As far as I can tell, Rees won the prize, which, like the Nobel, doesn't have an application process. They just give it to you. You don't have to ask. Previous winners include John D Barrow and Freeman Dyson. Never mind the million quid, being on the same platform as them is an honour that would be hard to turn down.

First Nick seems to think that Rees's statement that he "respects religion" means that he agrees with Osama bin Laden and the Inquisition. I very much doubt that this is true. I think it's much more the case that Rees (whom I should say I admire) has no problem with the Vatican's interest in science. As far as I know, the Vatican actually does some very good science, and banging on about evolution (which the Catholic Church has no problem with) or the age of the universe (ditto) isn't going to make any difference to that.

Like millions who should know better, Rees is not religious himself but "respects" religion and wants it to live in "peaceful co-existence" with it.

What does Nick want instead? Pogroms?

Tuesday, April 05, 2011

Even if...

No news organisation in the West could base their main Middle Eastern bureau anywhere other than Israel, for the simple reason that it was the only free country with a free press, an independent judiciary and a constitution. Researchers and diplomats, as well as reporters, could phone or visit Palestinians in the occupied territories, as indeed could anyone else. Crucially, in an age dominated by images, television crews could get pictures. I am not saying that the authorities do not harass foreign or Israeli correspondents trying to report the undoubted violations of Palestinian rights, simply that they can report from Jerusalem but cannot from Damascus or Riyadh.

Even if the Baathists or Wahaabis let journalists in, they would place them under constant surveillance. Meanwhile any local invited to go on air to criticise his or her rulers would refuse because they knew that they would be running a terrible risk.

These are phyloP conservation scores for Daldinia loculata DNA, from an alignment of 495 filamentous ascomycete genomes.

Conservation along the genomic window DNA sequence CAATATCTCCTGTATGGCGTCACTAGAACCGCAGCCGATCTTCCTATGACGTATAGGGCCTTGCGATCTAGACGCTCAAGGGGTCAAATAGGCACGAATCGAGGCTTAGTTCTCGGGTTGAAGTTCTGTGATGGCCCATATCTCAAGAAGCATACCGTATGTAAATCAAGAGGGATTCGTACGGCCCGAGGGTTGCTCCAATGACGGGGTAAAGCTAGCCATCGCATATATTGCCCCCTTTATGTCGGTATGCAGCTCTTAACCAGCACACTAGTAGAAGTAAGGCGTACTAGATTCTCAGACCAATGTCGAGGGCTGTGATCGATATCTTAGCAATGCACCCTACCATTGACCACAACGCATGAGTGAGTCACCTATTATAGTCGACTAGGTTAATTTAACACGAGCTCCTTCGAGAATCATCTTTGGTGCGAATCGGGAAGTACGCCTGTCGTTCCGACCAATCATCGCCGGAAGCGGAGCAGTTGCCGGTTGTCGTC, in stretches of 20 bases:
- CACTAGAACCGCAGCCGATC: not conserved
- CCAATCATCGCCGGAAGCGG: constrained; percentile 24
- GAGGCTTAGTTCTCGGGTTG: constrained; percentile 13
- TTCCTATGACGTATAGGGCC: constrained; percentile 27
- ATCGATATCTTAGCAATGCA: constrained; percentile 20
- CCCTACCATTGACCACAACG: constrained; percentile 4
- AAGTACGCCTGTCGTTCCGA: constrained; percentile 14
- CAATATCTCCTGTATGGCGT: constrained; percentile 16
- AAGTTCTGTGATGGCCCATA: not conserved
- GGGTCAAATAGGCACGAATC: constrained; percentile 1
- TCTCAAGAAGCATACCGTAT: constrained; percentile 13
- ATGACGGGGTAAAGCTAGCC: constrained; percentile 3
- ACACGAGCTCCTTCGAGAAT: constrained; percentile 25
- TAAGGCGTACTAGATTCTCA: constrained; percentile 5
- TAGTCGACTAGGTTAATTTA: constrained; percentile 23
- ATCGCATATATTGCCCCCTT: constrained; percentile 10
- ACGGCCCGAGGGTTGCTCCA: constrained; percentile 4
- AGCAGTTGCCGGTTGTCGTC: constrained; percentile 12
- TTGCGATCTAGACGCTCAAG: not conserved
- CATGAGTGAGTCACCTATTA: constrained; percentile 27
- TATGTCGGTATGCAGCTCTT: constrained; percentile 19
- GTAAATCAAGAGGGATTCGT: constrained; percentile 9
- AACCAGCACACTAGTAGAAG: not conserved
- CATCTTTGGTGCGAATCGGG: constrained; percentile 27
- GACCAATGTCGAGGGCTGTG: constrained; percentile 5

Nick's rather strange Standpoint tv reviewer gig continues.

Al Jazeera is based in Qatar. Wikipedia has a rather long section on the attempts to censor or silence the network.

During the 2011 Egyptian protests, on 30 January, the Egyptian government ordered the TV channel to close its offices. A day after, on 31 January, Egyptian security forces arrested six Al Jazeera journalists for several hours and seized their camera equipment. There were also reports of disruption in Al Jazeera Mubasher's Broadcast to Egypt.

On 4 March 2011, U.S. Secretary of State Hillary Rodham Clinton testified before the Senate Foreign Relations Committee that Al Jazeera provided more informative news coverage than the opinion driven coverage of American mass media. Most American media outlets declined comment. Michael Clemente of Fox News called the comments "curious," while not directly refuting them.

I think that Nick wrote what he did because he's taken to using "the Middle East" to mean "Palestine" but if so, that doesn't quite fit with his broader criticisms of Jeremy Bowen.

The BBC's Middle East editor is not the only expert whose expertise now looks spurious. The Arab uprising is annihilating the assumptions of foreign ministries, academia and human rights groups with true revolutionary élan. In journalistic language, it is showing they had committed the greatest blunder a reporter can commit: they missed the story. They thought that the problems of the Middle East were at root the fault of democratic Israel or more broadly the democratic West.

Some of the problems of the ME are the fault of the West. These go back to at least World War I, and we do keep giving money and selling arms to the bastards currently in power so they can stay there. I can't think of any human rights group or expert who has ever praised Gadaffi (for example) except in the very faint way of saying that he's less of a bastard than he used to be.

Two 'bastards' in one paragraph. Elegant variation can eat my shorts.